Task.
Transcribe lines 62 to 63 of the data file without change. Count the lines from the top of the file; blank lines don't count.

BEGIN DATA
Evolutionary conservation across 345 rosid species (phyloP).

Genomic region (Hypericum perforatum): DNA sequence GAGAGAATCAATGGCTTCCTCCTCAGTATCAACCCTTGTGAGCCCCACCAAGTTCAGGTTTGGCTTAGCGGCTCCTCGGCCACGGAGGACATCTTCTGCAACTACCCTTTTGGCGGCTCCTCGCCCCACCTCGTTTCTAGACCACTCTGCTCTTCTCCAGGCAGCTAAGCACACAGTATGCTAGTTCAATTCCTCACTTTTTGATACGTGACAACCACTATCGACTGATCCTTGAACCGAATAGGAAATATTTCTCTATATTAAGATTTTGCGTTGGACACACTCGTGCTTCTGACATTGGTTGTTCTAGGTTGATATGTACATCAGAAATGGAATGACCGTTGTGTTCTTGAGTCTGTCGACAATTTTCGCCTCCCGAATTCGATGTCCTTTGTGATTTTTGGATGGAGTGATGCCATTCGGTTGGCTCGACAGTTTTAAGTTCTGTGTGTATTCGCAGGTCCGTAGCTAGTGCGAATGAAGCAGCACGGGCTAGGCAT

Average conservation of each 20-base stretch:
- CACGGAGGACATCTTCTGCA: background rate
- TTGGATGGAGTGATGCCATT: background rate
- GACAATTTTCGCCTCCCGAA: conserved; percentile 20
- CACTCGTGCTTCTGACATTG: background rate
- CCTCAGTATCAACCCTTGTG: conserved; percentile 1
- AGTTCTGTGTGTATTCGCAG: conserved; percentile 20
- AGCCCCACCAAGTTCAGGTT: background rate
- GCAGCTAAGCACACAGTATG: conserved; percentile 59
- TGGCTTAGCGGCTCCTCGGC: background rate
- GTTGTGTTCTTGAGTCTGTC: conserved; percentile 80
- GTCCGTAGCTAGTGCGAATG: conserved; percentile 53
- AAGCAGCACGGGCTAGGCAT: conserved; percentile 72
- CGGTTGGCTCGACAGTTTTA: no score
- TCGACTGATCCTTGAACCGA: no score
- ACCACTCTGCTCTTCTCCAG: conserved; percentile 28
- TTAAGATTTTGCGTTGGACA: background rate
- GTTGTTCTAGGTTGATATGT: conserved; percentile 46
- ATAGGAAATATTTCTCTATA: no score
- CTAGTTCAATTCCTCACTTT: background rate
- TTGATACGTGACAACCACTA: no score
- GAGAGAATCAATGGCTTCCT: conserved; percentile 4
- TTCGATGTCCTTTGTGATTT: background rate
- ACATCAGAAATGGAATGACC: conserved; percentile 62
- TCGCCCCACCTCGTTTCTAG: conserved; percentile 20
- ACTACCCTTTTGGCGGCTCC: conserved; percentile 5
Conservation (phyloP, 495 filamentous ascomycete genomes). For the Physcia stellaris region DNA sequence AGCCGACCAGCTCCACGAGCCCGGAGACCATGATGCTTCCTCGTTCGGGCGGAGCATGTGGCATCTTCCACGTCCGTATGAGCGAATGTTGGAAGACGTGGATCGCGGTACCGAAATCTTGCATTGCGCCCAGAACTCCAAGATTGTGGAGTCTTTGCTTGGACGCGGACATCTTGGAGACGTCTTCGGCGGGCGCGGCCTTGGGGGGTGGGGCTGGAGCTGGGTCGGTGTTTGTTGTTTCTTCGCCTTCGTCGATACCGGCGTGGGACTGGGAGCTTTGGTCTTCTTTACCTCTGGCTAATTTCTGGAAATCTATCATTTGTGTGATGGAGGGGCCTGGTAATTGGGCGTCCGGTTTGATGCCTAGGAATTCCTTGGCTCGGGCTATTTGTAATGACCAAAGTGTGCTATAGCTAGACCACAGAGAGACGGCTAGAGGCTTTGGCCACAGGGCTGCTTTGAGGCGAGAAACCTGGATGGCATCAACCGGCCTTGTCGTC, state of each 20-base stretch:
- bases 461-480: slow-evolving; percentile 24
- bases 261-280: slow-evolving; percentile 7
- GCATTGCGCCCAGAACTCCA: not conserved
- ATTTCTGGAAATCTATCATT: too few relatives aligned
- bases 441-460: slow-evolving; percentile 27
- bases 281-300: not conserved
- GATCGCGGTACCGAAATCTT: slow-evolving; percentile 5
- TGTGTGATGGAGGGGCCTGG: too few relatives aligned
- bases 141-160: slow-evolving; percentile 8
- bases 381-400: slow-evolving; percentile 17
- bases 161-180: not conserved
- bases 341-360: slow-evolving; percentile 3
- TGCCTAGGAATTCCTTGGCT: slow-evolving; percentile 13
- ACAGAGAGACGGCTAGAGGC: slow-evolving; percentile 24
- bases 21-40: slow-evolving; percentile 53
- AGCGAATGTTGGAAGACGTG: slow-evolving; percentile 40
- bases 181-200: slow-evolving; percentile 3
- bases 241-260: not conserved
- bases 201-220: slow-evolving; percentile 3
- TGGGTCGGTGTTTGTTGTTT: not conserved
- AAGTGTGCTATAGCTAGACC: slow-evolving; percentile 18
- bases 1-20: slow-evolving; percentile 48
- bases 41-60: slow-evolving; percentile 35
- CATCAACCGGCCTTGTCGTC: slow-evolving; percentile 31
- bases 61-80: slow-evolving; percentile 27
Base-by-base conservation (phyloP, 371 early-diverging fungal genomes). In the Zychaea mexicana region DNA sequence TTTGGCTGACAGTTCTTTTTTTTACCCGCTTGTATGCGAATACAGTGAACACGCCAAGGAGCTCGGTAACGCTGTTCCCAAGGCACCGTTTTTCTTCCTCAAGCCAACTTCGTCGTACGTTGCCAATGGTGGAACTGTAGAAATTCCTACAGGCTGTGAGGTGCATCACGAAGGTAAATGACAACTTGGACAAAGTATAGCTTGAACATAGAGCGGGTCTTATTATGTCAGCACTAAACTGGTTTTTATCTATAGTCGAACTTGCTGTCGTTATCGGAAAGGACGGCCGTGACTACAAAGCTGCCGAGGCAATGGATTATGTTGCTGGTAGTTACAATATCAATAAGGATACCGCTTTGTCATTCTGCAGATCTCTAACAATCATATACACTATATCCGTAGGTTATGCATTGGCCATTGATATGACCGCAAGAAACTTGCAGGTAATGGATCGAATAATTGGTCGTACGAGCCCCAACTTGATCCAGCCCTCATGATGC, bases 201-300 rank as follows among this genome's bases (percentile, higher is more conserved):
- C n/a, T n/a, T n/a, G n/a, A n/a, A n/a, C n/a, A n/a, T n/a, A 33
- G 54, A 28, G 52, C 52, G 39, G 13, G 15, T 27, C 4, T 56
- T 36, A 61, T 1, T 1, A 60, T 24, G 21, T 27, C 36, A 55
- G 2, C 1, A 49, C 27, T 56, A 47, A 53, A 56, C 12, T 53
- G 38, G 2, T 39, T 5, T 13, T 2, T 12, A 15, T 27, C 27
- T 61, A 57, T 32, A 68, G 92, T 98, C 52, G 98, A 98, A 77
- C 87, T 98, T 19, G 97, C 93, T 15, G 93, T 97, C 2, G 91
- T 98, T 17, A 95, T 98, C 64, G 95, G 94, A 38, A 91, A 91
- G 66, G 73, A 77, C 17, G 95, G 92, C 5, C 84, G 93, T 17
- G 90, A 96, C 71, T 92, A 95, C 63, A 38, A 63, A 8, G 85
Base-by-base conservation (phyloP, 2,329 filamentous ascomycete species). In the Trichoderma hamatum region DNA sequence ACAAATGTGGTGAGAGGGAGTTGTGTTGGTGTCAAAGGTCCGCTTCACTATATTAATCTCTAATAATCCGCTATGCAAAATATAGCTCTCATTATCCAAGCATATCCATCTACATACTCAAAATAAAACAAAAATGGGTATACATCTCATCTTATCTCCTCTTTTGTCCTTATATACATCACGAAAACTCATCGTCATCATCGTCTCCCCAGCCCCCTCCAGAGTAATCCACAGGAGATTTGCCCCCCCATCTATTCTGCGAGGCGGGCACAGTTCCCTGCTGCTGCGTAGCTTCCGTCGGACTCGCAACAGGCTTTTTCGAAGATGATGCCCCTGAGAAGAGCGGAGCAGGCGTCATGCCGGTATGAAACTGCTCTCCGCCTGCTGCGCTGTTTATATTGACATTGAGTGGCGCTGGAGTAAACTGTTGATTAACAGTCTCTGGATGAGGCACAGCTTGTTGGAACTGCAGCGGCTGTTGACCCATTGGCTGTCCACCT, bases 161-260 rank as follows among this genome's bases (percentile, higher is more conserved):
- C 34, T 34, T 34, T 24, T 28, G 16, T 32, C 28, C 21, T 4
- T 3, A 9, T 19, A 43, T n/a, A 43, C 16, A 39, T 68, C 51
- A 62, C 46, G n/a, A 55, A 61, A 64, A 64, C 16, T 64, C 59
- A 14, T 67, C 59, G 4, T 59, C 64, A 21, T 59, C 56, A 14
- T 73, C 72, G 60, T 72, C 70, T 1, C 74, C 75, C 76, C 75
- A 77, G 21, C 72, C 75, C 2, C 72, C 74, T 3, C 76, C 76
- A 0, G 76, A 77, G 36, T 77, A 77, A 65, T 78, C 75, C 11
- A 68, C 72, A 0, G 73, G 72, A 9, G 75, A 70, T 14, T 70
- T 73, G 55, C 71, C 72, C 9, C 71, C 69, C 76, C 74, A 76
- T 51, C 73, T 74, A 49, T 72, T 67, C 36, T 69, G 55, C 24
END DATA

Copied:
- C 87, T 98, T 19, G 97, C 93, T 15, G 93, T 97, C 2, G 91
- T 98, T 17, A 95, T 98, C 64, G 95, G 94, A 38, A 91, A 91